I am not sure if we have seen or know of the long term effects of having TJ at such a young age. Will it mean the same player needs it again in 3 years? 5 years? 10 years? ever? In 10 years that kid is still under age 30. *** EDIT - Chances of a kid having TJ at 18 and still being a professional baseball pitcher at age 28 has got to be minuscule.

I agree kids today get babied and in HS many just don't build the stamina to go 7IP but then again a lot of these kids are throwing a lot more year round too.

Do I dare ask if a player making overhead volleyball serves gets put on a serve limit to protect their rotator cuff?

Just to "stir the pot" a little bit, the better comparison might be is if a QB is put on a limit as to how many passes he can attempt in a game....
"Let's Play Two!!!"

Baseball is not a game that builds character, it is a game that reveals it.

"There are three types of baseball players: those who make things happen, those who watch it happen, and those who wonder what happened."
Quote 0 0
smsnyder
banks93 wrote:
Just so everyone is clear the article said 790 Tommy John surgeries from 2007-2011. 158/year.

I searched how many kids play baseball in high school and it looked like 455,414 kids play baseball.

Let's say 158/year have TJ surgery. This would mean 90 - 15-18 year olds out of 455,414 are playing too much baseball.

Doesn't sound like too much of an issue when you compare it to ACL injuries or concussions.

Kids are not ready to pitch in high school anymore because of how they are brought up throwing in LL. They get to High School and the coach wants to pitch the kid and he is only used to throwing 2-3 innings/game.

Here is an injury that is rampant.
There are between 250,000 and 300,000 ACL injuries per year, and they're almost exclusively happening to athletes. The chances of a nonathlete suffering an ACL injury are 1,000 to 1

over 1.2 million knee injuries in high school athletics during this time frame. 2005-2011

This number is a lot more of an issue but nobody worries about it.


Ulnar Collateral Ligament and ACL are both torn ligaments repaired with a graft from another source. But beyond that, they really aren't comparable at all. UCL a very niche injury - from throwing and almost always from just one sport. ACLs are a universal injury - though the rates vary, they happen in pretty much every sport. UCL are almost exclusively a male injury. ACL are either gender though actually more common in female athletes. Most importantly though, in terms of this discussion - UCL are caused by repeated stress. ACL are caused by a single trauma/impact. That is a critical difference. There's conclusive data that shows preventing overuse reduces UCLs. That's not the case with ACLs. If you know of something that can significantly reduce ACL tears, by all means, let's do it. Setting pitch count limits does do that with UCLs.

Focusing solely on Tommy John surgeries also understates the problem as well - maybe drastically so. Unless you believe that everyone who tears their UCL has Tommy John surgery. How many can't afford the surgery or just opt out of going under the knife. How many just give up baseball? Or keep playing but stop pitching? That's not the case with ACLs where opting out of reconstruction is very uncommon - at least for athletes or relatively young non-athletes.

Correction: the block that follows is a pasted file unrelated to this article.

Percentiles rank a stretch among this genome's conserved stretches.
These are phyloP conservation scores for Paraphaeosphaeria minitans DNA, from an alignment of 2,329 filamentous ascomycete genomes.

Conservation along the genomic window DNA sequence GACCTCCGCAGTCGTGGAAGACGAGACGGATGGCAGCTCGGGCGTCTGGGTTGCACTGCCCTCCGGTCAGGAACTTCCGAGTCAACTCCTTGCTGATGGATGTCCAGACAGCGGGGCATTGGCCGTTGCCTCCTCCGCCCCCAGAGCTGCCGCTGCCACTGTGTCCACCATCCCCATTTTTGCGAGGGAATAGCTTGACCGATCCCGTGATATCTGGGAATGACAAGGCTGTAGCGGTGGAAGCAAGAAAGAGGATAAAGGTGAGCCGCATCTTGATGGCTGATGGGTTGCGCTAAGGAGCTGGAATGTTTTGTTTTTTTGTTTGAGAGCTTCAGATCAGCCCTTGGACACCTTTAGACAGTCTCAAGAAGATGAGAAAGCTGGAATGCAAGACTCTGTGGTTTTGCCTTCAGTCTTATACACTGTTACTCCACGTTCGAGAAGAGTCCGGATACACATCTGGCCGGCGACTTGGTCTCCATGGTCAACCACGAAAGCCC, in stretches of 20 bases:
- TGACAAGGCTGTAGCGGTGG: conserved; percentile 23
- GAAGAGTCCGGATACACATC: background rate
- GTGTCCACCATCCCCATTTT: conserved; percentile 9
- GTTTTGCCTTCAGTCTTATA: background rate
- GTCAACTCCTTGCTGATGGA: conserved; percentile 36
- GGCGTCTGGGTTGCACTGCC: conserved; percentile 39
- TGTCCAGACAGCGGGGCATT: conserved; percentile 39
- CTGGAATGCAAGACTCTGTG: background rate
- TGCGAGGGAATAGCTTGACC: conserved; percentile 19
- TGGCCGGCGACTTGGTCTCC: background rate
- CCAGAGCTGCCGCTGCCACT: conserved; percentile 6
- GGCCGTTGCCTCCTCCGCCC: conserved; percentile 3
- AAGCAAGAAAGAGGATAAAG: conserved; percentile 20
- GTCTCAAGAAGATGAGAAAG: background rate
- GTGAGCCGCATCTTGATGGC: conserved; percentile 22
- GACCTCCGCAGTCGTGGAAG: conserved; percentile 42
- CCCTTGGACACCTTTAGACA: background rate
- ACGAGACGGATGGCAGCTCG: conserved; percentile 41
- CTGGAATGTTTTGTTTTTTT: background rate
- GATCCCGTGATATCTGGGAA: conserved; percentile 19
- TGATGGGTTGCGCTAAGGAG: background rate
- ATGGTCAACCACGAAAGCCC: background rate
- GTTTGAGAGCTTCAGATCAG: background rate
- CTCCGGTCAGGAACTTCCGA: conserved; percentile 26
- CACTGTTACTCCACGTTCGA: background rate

I think Volleyball with rotator cuff injuries is actually a much more apt comparison than QBs throwing. I'd assume volleyball coaches use some discretion as far as how much serving practice players do. But in terms of games, I'd guess the number of serves is much, much less than the number of pitches thrown. With considerably more time/rest in between. Outside hitters might even be a bigger problem than servers. And I'm guessing not a lot of QBs throw 50-100 passes as hard as they can like a pitcher does. I guess I remember seeing Brees throw 83 against the Badgers awhile back - but most of them were 5-15 yard passes.

I'll admit, I don't really know about whether pitchers have been unprepared to pitch adequately in High School as a result. It's not like the pitch count limits have been in place (or actually followed) for all that long. And there were inning limits before they switched to pitch counts. But if that's in fact the case, I guess I have to ask - so what? If Wisconsin high school teams are all forced to use more pitchers in games, what's the harm? The playing field is still level.
Quote 0 0
wissportsnet

Boys Basketball Alumni Round-up: February 21st, from @ColtonWilson23 #wisbb -- https://t.co/0K6CZzZWpf https://t.co/715tfpBGVS

wissportsnet

WSN15: Boys Basketball Top Teams #12 -- Two NCAA Division I players at one WIAA Division 4 school = state champions… https://t.co/1MThqzce9L

wissportsnet

Predicting winners of every state wrestling title plus a look By The Numbers, from @Nate_Woelfel -… https://t.co/HgU1bLP7d6

wissportsnet

Join the free Boys Basketball Playoff Pick 'Em Contest; Staff picks coming Tuesday #wisbb -- https://t.co/Y6yTA3OgP8 https://t.co/hA6Uyw9uje